Reserve Bank to you: pay more for what you buy

The Reserve Bank last week joined the global pack. If the world’s big central banks are lax, what choice does Graeme Wheeler have in this tiny backwater? And Bill English has shown no interest in lightening his load.

Back in 1990 Ruth Richardson used to complain Labour ministers’ fiscal laxity was making it harder for the Reserve Bank to hold down prices.

Now the reverse applies. English’s budgets’ fiscal impulse on economic growth is negative, constraining economic growth and prices. So the Reserve Bank is “accommodative” to both growth and prices.

Why? Because it is required to drive price inflation up to 2 per cent.

You who inhabit the real world, not the Reserve Bank monks’ “general equilibrium model” cloisters, might think falling or static prices is a good thing. Everyday life thereby gets a bit easier.

You might also know that the production cost for many of the goods and services you buy has been falling as digital technology works its magic.

So you might expect the Reserve Bank to suggest to English that he lower the bank’s mandated inflation target from 1-3 per cent (midpoint 2 per cent) to at least 0-2 per cent, where it was until 1996.

No go. Wheeler told journalists in the monetary policy statement lockup the target was “appropriate”. So, by hook or by crook, he will crank inflation up to 2 per cent. English backs him.

One reason their defenders give is that the target should be changed rarely and in today’s unstable global economy a new target may not stick long.

World financial markets are skittery. Share bubbles are puffing up. Economic trajectories are uncertain. The big central banks don’t really know how to get off their “extremely accommodative monetary policy”, the Reserve Bank’s description last Thursday.

They have held official rates near-zero (some sub-zero) and/or have printed money to buy government bonds, a third of which in the Eurozone traded in April at negative interest rates. The United States, Europe, Japan, Britain and, recently, China have all been at it — most of the world economy.

No one knows how long this can go on.

But listen to Reserve Bank of Australia (RBA) governor Glenn Stevens, the very day Wheeler cut our official cash rate. Politicians there, Stevens said, were relying too heavily on monetary policy. (Wheeler is too polite to say that to English.)

Stevens again: Sydney property prices are “crazy”. Warwick McKibbin, former RBA board member and an eminent Australian economist: “The distortion low interest rates is causing in asset markets is worsening.”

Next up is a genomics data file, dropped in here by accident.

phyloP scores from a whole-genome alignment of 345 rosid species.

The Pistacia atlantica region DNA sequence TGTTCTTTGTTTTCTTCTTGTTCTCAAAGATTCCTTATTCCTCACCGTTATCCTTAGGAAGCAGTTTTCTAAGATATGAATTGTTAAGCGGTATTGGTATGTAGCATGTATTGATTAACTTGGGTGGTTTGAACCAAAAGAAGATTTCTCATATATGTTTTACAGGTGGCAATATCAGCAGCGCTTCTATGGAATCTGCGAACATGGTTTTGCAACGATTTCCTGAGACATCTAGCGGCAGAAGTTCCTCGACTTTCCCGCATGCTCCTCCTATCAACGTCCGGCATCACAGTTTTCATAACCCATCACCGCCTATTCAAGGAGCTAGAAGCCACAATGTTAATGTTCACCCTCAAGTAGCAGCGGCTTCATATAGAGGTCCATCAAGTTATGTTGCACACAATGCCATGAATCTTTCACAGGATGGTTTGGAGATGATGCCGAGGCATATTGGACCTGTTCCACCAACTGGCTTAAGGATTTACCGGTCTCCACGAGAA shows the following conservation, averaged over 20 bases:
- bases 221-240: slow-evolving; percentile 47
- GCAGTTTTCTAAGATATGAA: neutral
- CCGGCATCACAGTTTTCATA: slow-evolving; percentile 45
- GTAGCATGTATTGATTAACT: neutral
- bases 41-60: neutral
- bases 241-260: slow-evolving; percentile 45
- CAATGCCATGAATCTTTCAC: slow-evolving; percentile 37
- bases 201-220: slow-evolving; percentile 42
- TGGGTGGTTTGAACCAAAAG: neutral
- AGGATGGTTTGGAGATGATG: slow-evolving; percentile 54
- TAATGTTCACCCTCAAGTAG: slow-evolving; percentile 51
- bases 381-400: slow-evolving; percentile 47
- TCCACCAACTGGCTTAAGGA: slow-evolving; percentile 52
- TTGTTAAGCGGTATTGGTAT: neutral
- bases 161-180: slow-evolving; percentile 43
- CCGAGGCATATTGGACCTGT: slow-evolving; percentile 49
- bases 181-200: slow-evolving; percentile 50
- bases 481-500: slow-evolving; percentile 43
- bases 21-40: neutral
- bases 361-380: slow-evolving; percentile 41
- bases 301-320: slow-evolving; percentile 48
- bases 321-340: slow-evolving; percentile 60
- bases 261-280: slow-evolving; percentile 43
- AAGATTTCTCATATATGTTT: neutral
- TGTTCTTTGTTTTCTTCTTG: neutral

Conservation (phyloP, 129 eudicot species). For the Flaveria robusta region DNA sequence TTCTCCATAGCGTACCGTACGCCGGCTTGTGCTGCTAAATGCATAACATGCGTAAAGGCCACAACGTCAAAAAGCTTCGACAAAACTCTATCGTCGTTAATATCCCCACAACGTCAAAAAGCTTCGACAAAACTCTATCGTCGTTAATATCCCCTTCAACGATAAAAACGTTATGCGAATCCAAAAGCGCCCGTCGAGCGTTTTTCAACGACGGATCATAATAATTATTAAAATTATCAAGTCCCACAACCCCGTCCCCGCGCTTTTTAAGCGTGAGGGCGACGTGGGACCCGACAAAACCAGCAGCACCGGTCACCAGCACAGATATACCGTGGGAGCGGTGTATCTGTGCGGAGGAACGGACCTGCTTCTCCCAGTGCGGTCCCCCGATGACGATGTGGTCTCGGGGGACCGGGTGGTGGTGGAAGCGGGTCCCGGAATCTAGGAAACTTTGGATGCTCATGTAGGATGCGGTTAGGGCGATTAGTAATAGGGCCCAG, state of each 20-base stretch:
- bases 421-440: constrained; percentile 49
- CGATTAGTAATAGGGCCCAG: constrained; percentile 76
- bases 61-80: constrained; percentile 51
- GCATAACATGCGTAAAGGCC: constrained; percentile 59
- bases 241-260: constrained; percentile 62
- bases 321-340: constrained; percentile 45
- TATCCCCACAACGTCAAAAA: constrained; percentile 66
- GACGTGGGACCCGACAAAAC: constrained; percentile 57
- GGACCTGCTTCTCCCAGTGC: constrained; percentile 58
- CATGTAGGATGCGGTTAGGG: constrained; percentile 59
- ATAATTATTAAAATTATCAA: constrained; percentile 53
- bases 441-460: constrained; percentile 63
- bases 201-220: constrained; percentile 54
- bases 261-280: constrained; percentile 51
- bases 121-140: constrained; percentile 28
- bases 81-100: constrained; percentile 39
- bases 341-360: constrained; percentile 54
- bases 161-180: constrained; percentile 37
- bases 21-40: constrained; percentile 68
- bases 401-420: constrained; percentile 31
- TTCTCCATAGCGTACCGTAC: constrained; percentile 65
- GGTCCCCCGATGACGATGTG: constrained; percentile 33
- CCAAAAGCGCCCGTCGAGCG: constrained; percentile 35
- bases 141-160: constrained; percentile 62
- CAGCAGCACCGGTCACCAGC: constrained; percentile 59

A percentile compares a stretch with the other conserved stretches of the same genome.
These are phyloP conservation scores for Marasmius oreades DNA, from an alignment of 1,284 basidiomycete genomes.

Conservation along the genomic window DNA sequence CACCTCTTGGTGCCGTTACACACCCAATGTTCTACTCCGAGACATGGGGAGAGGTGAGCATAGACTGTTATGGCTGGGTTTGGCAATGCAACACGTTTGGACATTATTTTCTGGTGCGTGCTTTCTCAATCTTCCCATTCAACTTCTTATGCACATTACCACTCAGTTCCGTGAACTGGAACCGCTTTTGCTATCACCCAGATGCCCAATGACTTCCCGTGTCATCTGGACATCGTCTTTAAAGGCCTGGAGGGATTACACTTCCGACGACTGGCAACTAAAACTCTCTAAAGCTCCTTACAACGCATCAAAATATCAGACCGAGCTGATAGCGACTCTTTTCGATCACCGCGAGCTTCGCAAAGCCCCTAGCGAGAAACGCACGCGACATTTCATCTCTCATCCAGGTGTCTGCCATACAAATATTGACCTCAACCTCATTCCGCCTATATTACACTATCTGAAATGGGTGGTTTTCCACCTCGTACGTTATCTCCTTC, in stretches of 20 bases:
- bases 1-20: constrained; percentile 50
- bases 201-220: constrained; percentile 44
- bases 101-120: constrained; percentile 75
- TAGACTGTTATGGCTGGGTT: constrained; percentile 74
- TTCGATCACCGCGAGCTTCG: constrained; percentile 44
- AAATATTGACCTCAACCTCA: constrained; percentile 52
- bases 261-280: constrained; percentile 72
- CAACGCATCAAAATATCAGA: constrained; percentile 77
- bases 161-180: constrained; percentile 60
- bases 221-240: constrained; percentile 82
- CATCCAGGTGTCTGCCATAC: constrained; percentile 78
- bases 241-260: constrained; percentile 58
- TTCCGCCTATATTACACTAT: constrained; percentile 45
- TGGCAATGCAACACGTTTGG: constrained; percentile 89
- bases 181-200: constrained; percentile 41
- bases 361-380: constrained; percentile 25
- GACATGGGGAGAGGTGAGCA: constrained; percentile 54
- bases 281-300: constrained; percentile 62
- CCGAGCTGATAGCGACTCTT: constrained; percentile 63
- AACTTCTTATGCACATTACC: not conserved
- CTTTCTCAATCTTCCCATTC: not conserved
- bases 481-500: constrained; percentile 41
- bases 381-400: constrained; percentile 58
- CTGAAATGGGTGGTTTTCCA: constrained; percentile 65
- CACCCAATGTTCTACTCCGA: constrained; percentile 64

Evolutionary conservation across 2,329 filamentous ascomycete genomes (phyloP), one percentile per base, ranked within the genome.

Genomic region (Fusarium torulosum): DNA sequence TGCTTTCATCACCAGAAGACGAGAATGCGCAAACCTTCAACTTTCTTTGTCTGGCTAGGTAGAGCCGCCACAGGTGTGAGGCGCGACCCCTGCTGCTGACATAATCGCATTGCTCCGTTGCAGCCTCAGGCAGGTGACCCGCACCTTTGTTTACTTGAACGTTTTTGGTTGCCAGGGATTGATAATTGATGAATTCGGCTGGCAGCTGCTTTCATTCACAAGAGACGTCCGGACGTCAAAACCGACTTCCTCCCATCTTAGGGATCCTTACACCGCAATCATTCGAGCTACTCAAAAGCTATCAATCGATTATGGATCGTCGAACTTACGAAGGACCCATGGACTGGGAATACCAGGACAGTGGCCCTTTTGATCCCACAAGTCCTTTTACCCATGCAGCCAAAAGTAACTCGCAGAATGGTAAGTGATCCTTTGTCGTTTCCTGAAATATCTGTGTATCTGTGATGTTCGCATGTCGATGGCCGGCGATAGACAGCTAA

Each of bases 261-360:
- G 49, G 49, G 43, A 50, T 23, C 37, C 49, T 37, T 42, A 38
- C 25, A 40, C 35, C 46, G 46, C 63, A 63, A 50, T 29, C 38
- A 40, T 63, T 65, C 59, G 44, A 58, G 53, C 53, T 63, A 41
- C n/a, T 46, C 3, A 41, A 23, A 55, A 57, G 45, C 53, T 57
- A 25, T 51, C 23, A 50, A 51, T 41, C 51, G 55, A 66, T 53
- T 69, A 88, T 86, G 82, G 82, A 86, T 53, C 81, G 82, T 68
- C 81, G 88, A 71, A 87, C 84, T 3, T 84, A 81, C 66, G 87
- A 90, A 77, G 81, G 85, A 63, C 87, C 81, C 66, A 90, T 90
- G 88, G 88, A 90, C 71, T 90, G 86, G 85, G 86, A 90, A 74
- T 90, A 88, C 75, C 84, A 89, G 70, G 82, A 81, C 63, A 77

Australia’s official cash rate is 2 per cent. Wheeler has a way to go.

He (and English) rejected suggestions cutting the official cash rate might pump Auckland’s house bubble still more. Other measures, including Wheeler’s loan-to-value ratio restrictions and English’s sudden capital gains tax, are supposed to offset cheaper home loans.

English (and Wheeler) have other worries: the collapse of dairy prices which may well endure for at least another year, by which time many farmers will be underwater, as they say in the United States.

If so, at some point consumer spending will slow. Consumer confidence, already off its highs, will fall. The Reserve Bank’s own generally bullish projections show private consumption dropping in 2017. That will be an election bother for English.

Winston Peters, a pro-cut advocate, might at some point wake up to a potential contribution to this fall: that his special over-65s constituency will have less to spend as interest rates head south.

The good news is that Wheeler’s cut(s) might persuade foreign financial wizards that the “rock star” economy is off-key and to back off. That is how the Financial Times reported the cut: “New Zealand, like its bigger Antipodean neighbour Australia, is feeling the strain.”

If so, the exchange rate might fall enough to get Wheeler his 2 per cent price inflation.

That, of course, is bad news for you. Imports, a large proportion of what you buy, will cost more.

That’s not all. Houses aren’t the only assets. Wheeler noted “strong”, “particularly strong”, and “record high” world stock exchanges. The Economist worried this month about the Shanghai exchange’s rampaging index.

Wheeler: “Low bond yields encourage investors to turn to riskier assets”.

A share price crash is not the global financial crisis the world needs right now when indebted governments and zero-interest central banks have no buffer to offset the recession the Economist warned last week will follow.

Our 2014 election was held in a bubble, with households feeling some lift and modest expectation of better.

Take out 2013 dairy spike. Watch the Christchurch rebuild peak, then slow. Watch immigration, job and wage growth slow. Watch pressure build on the health system and other public services when more can no longer be done with less.

In 2017 John Key will need English’s tax cuts if he is to get a fourth term. Meantime, they require you to pay higher prices.